He could be right, because some in Congress would rather have a good political fight over the existence of the federal government (you can guess which Republican faction holds this view) than allow it to function. And the president has repeatedly made it clear he does not like the balance between defense and non-defense funding in the bills (they follow the Republican budget resolution ceilings, not the ones he proposed last February in his budget request, even though both the request and the resolution would increase the defense budget). In the Senate, the Democrats have just enough leverage (the bills need 60 votes to pass and the Republicans only have 54) to keep the spending bills they don’t like off the floor.
So a shutdown, an event we have experienced several times since the mid-1990s, may be the outcome at the end of the month. I am betting this won’t happen because, ultimately, a shutdown does not help Republicans convince the public they can actually govern, rather than just oppose “government.” The Republicans have been politically damaged each time they shut down the government — in 1995, 1996, and 2013.
Electorally, this issue could matter a lot next year. There are 24 Republican Senate seats up for grab versus just 10 Democratic seats. While the House may not change hands (due to the marriage of big money and gerrymandering putting most seats out of contention), the Republican majority could narrow, and shutting down the government could be the reason.
I’m betting on Door No. 3 — the continuing resolution “punt.” It’s what Congress does best. (Its motto could be: “Don’t just do something, stand there.”) Pass a continuing resolution, and wait for the political pressure toward compromise to build a bit. In an act of true political courage, some folks are even talking about passing a continuing resolution that would last through all of the next fiscal year. What’s the advantage of that? Well, it would allow the political campaign to run its course and see who wins. Then whoever is president could set his or her own priorities in a new budget and, potentially, pass them through a more willing Congress. It’s called “betting on the come,” a gambling term meaning playing as if winnings in the future are a sure thing.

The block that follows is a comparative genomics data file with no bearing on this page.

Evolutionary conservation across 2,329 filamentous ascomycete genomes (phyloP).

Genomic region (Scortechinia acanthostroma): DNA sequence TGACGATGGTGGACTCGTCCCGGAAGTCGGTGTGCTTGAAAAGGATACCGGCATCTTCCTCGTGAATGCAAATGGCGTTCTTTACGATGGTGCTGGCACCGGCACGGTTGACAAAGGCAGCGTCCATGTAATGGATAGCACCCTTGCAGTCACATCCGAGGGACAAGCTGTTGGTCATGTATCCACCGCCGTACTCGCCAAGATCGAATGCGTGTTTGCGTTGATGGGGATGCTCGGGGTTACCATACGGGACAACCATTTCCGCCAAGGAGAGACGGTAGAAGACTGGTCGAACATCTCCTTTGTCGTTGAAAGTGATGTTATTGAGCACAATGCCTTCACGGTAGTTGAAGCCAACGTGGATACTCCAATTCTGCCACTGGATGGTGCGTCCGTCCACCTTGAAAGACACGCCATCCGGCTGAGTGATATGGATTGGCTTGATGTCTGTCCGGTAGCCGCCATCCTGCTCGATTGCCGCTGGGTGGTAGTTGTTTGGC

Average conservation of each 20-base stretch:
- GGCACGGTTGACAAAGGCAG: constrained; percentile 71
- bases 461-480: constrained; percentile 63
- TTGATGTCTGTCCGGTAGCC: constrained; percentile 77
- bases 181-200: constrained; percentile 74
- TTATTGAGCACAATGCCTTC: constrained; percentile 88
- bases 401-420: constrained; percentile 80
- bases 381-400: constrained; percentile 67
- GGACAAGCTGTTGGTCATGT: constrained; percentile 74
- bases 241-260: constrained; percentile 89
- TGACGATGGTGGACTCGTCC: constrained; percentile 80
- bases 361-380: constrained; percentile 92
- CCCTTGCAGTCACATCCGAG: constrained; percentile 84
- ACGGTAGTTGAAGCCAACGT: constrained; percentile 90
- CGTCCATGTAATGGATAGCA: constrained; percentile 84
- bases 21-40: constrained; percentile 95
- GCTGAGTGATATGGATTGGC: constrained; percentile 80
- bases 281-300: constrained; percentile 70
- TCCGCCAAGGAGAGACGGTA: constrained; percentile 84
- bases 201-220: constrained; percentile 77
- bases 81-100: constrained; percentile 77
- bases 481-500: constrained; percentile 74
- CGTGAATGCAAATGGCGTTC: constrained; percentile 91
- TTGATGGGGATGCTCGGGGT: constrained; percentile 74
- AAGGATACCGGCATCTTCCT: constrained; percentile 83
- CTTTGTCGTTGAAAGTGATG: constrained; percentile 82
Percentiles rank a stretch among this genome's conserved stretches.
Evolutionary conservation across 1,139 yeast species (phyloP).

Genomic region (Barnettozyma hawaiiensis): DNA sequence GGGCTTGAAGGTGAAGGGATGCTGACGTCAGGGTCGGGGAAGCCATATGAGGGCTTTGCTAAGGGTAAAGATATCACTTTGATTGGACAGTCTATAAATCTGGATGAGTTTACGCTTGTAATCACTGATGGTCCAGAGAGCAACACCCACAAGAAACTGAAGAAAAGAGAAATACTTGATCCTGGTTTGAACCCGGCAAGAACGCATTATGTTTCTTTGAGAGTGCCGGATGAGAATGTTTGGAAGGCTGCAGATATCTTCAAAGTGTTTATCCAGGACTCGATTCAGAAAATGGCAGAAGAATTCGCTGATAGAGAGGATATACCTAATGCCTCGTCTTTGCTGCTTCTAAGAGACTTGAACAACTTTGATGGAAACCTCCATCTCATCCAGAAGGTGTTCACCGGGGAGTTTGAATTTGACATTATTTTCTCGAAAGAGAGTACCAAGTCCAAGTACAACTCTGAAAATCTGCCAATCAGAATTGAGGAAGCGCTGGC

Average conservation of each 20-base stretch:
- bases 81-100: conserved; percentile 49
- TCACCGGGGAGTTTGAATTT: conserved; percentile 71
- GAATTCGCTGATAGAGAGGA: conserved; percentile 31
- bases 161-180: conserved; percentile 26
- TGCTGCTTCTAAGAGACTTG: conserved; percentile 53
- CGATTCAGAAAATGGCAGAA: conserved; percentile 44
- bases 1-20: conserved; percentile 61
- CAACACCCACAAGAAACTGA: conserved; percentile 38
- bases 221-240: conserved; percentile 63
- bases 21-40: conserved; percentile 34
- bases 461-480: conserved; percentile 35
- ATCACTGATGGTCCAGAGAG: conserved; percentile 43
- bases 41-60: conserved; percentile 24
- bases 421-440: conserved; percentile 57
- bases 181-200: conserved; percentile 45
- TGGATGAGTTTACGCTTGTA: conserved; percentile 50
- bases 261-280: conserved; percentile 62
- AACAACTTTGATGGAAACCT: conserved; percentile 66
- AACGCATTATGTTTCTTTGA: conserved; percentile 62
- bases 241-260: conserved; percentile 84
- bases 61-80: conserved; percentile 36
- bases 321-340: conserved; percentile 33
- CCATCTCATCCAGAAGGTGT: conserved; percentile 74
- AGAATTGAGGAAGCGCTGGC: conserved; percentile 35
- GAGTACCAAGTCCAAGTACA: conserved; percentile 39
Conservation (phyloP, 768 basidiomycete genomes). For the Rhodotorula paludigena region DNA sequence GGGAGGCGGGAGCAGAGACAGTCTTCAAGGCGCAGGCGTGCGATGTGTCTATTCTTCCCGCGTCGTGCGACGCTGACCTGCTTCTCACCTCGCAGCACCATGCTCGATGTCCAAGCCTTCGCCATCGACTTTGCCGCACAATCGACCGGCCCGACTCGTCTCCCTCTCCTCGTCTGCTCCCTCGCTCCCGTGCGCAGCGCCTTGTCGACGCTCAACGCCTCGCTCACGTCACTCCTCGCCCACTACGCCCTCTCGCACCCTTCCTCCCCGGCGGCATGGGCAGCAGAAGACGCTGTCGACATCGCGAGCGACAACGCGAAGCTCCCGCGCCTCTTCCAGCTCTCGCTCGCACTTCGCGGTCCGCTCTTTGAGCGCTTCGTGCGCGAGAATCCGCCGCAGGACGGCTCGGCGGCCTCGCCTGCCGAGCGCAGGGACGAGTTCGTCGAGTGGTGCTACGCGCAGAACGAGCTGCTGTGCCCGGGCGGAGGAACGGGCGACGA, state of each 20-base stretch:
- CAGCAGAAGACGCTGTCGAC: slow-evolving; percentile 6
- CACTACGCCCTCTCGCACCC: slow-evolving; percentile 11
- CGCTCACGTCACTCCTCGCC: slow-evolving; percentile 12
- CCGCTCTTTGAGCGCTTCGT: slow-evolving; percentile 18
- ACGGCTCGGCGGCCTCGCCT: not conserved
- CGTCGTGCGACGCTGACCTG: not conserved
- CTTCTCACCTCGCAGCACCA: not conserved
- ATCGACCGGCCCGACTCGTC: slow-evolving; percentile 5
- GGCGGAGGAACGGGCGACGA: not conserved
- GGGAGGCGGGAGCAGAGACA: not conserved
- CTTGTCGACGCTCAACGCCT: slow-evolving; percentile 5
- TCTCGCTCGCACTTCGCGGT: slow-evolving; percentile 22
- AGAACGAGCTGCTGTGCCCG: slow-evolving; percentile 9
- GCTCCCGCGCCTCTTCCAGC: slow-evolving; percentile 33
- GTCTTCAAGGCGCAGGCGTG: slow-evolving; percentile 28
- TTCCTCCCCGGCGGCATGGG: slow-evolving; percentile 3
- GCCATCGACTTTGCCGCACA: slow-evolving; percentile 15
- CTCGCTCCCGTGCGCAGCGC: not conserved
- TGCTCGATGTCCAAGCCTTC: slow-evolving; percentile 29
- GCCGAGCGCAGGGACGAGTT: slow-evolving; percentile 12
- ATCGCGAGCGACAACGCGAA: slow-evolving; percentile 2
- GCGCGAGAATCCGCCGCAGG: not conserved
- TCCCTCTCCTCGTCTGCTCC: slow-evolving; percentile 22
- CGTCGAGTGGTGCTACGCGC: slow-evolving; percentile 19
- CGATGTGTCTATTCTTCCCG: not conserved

There is a “cat door” in the middle of Door No. 3 — something that might sneak through during the discussions after a continuing resolution is passed. Instead of the funding the Republicans want and the president has asked for, there might, down toward December, be a smaller agreement, very much like what Rep. Paul Ryan and Sen. Patty Murray did in 2013. Raise defense spending a little above the currently legislated cap for a couple of years; do the same for domestic spending. This is the fiscal equivalent of getting the hell outta Dodge, accomplished by slightly tweaking the caps in the Budget Control Act of 2011.
This might happen because, for governing purposes, punting is a real problem. A yearlong continuing resolution resolves none of the budget disagreements between the political parties — it typically provides funding at the same level agencies had in the previous fiscal year, since nobody can agree on changes in the budget levels. But this makes it hard to start new programs (or kill old ones); the continuing resolution changes no priorities. And, of course, for defense, a yearlong continuing resolution would not provide the $38 billion more the president asked for (while seeking an increase in domestic spending, as well) or the $38 billion for defense that Congress put into the Overseas Contingency Operations (OCO or “war”) budget (while cutting domestic spending). That OCO budget is outside those pesky budget caps; it is bad budgeting, and something the president has said he will veto). So to “boot the budget disagreement to the right” and still get slightly higher numbers, the two sides might agree to another “tweak” to the Budget Control Act.
Even a tweak, however, leaves both the congressional Republicans and the Democratic administration with less for defense than their OCO funds or the original budget request asked for. The Pentagon is going to have to do some fancy dancing to deal with the gap; it needs to start planning for it now.
This budgetary outcome will do nothing to weaken the notion that Congress has been riddled with partisan fractures, unable to create a coherent fiscal plan, and has failed at its fiscal task for more than six years. In the end, really dealing with the budget dilemmas may wait for 2017 and, even then, the partisan fight is likely to still be with us. We may be “betting on the come” for years.